US inflation data has erased the last remnants of a global bond rally that started in December with the hope that the Federal Reserve had finally pivoted to favor interest-rate cuts.

A Bloomberg index of global debt has dropped 3.5% this year, wiping out all of its gains since Dec. 12, the day before the Fed announcement that month. Slower-than-forecast UK inflation numbers for January offered some relief to Treasuries on Wednesday, lowering the US 10-year yield a couple of basis points to 4.29% following Tuesday’s 14-basis-point surge.

Global bonds slumped this year as Fed Chair Jerome Powell led major peers in pushing back strongly against market bets that central banks would start rapid easing moves as early as March. The rout accelerated after data on Tuesday showed US inflation in January was stronger than expected, while prompting traders to push back bets on the first Fed interest rate cut to July.

“January CPI is a game changer — the narrative that Fed disinflation provided scope for insurance cuts is clearly now on the chopping board,” said Prashant Newnaha, Singapore-based senior rates strategist at TD Securities Inc. “There is now a real risk that price pressures begin to shift higher. The Fed can’t cut into this. This should provide momentum for further bond declines.”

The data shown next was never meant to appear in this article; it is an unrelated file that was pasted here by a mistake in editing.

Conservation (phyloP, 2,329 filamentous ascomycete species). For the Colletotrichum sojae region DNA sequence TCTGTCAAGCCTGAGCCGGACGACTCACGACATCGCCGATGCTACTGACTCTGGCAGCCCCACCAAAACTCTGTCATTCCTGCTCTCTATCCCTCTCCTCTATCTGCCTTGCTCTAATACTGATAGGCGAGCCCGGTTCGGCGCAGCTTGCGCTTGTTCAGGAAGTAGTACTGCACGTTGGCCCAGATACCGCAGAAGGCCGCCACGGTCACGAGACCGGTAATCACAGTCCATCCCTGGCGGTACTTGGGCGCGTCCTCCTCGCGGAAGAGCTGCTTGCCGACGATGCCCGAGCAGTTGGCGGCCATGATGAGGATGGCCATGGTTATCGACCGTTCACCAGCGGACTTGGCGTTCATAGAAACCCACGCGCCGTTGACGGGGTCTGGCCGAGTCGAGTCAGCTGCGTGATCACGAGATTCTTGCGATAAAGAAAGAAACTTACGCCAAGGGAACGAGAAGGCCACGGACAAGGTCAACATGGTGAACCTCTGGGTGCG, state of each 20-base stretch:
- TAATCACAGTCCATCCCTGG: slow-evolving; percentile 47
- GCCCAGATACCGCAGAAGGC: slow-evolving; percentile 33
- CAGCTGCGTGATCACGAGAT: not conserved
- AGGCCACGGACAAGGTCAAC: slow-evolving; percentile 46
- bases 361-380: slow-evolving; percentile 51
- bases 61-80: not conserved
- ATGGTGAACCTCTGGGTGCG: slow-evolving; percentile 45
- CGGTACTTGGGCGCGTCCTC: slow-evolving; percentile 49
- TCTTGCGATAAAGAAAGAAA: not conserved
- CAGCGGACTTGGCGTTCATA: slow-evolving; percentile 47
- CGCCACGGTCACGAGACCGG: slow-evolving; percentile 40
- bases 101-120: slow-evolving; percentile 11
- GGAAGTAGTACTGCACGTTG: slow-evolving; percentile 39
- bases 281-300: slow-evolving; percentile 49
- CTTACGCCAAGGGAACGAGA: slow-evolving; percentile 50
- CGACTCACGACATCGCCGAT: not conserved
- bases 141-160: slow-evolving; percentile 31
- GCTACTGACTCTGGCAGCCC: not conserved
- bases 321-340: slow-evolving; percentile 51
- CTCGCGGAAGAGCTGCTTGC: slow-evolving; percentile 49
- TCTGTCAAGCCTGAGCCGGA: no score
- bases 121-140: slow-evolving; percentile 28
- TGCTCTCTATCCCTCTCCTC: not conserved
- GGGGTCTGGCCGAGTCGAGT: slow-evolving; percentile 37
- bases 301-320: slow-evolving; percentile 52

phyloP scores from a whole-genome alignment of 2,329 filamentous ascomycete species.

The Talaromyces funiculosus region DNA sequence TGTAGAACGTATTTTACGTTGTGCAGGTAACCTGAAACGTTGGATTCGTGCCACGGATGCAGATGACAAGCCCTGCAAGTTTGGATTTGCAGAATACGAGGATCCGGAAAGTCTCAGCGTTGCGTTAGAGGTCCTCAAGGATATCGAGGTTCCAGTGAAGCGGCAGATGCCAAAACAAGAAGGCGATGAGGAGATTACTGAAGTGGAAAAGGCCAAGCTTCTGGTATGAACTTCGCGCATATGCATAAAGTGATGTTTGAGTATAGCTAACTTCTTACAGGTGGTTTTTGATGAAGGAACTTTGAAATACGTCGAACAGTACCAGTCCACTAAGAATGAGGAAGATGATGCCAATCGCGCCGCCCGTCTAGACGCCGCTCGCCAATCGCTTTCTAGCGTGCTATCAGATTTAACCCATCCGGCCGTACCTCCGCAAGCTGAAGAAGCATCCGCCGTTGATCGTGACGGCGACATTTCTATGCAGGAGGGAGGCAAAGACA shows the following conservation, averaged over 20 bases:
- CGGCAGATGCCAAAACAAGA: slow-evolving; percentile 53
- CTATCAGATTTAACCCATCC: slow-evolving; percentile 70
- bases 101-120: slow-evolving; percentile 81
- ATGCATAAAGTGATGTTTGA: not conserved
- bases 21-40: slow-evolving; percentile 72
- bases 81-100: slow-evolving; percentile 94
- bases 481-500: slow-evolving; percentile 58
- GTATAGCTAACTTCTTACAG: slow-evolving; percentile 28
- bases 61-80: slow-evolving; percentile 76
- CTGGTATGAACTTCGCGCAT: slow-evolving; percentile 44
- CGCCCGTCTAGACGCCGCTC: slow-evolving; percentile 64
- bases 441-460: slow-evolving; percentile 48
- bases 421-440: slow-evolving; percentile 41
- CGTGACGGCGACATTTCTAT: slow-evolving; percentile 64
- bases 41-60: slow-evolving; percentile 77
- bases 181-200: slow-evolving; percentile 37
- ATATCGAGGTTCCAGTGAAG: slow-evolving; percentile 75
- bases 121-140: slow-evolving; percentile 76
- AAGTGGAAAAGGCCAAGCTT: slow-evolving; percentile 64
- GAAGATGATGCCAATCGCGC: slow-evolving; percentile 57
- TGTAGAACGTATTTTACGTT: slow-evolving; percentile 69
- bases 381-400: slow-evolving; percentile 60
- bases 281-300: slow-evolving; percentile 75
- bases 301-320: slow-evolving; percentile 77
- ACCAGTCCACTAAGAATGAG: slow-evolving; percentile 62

Traders are now only fully pricing in three Fed rate cuts for this year, with around a 70% chance of a fourth reduction. That lines up with the US central bank’s own forecast for three easing moves, though it is a far cry from just a month ago when swaps showed the potential for as many as seven downward shifts in the cash rate.

The strength of the US economy makes Treasuries unattractive at the moment, despite the fact that rate bets are now better aligned with Fed guidance, according to Amy Xie Patrick, head of income strategies at Pendal Group in Sydney. She has pulled back from US government duration, to focus more on corporate notes for now.

“Credit is the easier choice because economic momentum is still strong enough to support risky assets,” Xie Patrick said. The structural disinflation story is “a two steps forward, one step back process,” she said.

UK debt jumped and money markets reloaded on Bank of England rate-cut bets after UK price growth missed median estimates. Traders fully priced two quarter-point reductions this year and almost doubled the chances of a third to 80%, while two-year yields fell 9 basis points — the most this year — to 4.06%. German peers were more restrained, dropping 4 basis points.  

Australian 10-year bond yields jumped as much as 12 basis points to 4.29%, right in line with their level before the Fed’s December announcement, while Japan’s counterpart climbed as much as 4 basis points to a two-month high.

This article was provided by Bloomberg News.